Temple University today cancelled a radio broadcast of "Democracy Now," which contained the first in a series of taped commentaries by death row inmate Mumia Abu-Jamal, along with a live discussion about media access to prison inmates.
Listeners were told that the university was cancelling its contract with Pacifica Radio, which produced the program, and the broadcast would not be aired on university-owned radio. WRTI-Radio provides broadcasts to an extensive region of Pennsylvania and New Jersey and is the only station in Pennsylvania that subscribes to "Democracy Now."
With the cancellation, the public will not be able to hear the voice of Abu-Jamal, a former radio journalist convicted of killing a Philadelphia police officer in 1981. He was sentenced to death and is currently in a Pennsylvania State Correctional Institution.
"I am outraged that administrators at Temple University decided to silence an alternative voice offered to listeners of its radio station, WRTI-FM," said Steve Geimann, president of the Society of Professional Journalists. "The sudden abrupt, decision to preempt Pacifica's "Democracy Now" is clearly an act of censorship."
"In our American democracy, broadcasters and news organizations seek to offer numerous points of view. Our democracy is strong because we protect everyone's right of free speech, even those whose views we may find objectionable or discomforting."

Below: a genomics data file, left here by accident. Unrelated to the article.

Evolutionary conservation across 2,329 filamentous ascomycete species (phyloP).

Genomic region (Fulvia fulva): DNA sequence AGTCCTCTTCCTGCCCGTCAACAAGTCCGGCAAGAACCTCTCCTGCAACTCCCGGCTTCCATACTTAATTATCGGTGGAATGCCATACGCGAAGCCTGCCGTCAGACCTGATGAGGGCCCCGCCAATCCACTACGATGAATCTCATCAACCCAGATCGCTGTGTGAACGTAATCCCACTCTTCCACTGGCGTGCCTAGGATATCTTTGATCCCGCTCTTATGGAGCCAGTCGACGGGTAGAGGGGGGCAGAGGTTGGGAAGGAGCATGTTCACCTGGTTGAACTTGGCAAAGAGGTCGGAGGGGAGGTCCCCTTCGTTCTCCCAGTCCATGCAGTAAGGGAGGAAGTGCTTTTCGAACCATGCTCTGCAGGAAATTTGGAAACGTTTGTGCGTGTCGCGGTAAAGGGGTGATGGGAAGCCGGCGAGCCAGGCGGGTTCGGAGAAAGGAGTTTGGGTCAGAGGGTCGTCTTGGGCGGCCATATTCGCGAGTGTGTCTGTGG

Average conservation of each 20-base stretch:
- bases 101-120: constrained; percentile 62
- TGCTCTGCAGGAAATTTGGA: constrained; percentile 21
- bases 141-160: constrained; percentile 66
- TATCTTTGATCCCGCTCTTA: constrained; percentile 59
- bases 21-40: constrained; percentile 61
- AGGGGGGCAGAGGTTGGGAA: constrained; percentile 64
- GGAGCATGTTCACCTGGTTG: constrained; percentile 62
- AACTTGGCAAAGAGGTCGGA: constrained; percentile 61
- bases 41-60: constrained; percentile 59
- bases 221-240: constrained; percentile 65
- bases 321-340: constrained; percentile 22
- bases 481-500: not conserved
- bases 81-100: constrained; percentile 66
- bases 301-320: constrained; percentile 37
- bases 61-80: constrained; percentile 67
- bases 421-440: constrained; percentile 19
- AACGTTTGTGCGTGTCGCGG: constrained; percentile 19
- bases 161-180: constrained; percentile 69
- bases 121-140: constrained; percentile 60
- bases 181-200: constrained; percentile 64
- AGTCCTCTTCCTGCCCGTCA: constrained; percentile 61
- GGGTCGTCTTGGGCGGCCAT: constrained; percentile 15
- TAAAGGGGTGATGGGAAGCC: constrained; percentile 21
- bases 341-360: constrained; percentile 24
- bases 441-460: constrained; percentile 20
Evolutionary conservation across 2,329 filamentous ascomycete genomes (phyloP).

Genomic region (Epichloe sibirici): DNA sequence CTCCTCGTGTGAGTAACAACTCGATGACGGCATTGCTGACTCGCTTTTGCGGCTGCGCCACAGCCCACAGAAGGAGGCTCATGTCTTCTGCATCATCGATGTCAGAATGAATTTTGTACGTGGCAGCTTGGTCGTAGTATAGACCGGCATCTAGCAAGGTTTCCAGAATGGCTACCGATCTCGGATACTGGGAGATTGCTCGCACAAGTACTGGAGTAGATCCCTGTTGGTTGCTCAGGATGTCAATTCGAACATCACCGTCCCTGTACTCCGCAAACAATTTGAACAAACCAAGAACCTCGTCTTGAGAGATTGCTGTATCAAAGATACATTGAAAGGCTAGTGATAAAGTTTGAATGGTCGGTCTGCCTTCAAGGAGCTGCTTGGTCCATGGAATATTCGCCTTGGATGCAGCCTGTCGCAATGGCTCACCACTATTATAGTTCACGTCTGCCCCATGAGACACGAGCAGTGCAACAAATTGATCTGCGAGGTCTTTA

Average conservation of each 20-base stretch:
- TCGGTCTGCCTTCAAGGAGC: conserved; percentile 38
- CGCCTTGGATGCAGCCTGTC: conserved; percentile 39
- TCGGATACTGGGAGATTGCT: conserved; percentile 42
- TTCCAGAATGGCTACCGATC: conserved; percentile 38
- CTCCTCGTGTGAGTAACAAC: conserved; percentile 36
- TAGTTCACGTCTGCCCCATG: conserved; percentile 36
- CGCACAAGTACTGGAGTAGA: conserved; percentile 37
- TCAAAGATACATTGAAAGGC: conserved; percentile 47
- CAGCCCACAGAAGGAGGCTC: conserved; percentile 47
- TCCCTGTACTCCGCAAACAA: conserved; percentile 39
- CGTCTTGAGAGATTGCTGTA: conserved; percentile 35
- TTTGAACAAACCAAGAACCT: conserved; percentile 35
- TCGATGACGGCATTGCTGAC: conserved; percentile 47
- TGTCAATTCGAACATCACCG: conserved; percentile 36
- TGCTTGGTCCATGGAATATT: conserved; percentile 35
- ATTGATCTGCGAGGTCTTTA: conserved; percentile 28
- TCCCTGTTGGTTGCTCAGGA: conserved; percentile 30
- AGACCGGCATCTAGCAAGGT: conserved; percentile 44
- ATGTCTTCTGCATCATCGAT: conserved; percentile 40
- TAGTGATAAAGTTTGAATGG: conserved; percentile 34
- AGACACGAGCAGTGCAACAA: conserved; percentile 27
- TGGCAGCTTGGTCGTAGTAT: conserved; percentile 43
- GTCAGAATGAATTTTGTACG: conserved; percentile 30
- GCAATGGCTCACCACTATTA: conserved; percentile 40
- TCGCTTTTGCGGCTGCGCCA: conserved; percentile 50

The university's decision continues a disturbing pattern of keeping the public from hearing voices within the prison system. At least seven states including Pennsylvania, California, Illinois, Indiana, Missouri, Rhode Island and Virginia have introduced policies restricting media access to inmates.
"If prisoners are not allowed to speak through the media, then we the public are not allowed to hear them," said Peter Sussman, president of SPJ's Northern California professional chapter and a participant in the "Democracy Now" Program. "We can't make effective criminal justice policies without hearing all of the parties to various criminal justice disputes."
The Society is an active proponent of prison access for the news media. SPJ filed a formal comment to the Bureau of Prisons about the Abu-Jamal case in 1995 and has testified at public hearings in Rhode Island and California.
"SPJ, like Pacifica Radio, isn't taking a stand on Abu-Jamal's guilt or innocence," said Geimann. "This issue today is all about allowing him--and other prisoners--the right to be heard and about the media's ability to pursue stories that will inform and enlighten the public and the bureaucracy."
In addition to inhibiting the free flow of information, the decision by Temple University sets an unfortunate example for the student journalists being educated at the university.
"This is a station designed to help train tomorrow's broadcast journalists," said Geimann. "Instead of allowing them to experience the realities involved in airing discussions on local issues, the administration has ended that process. Journalism will be the poorer for this extreme reaction."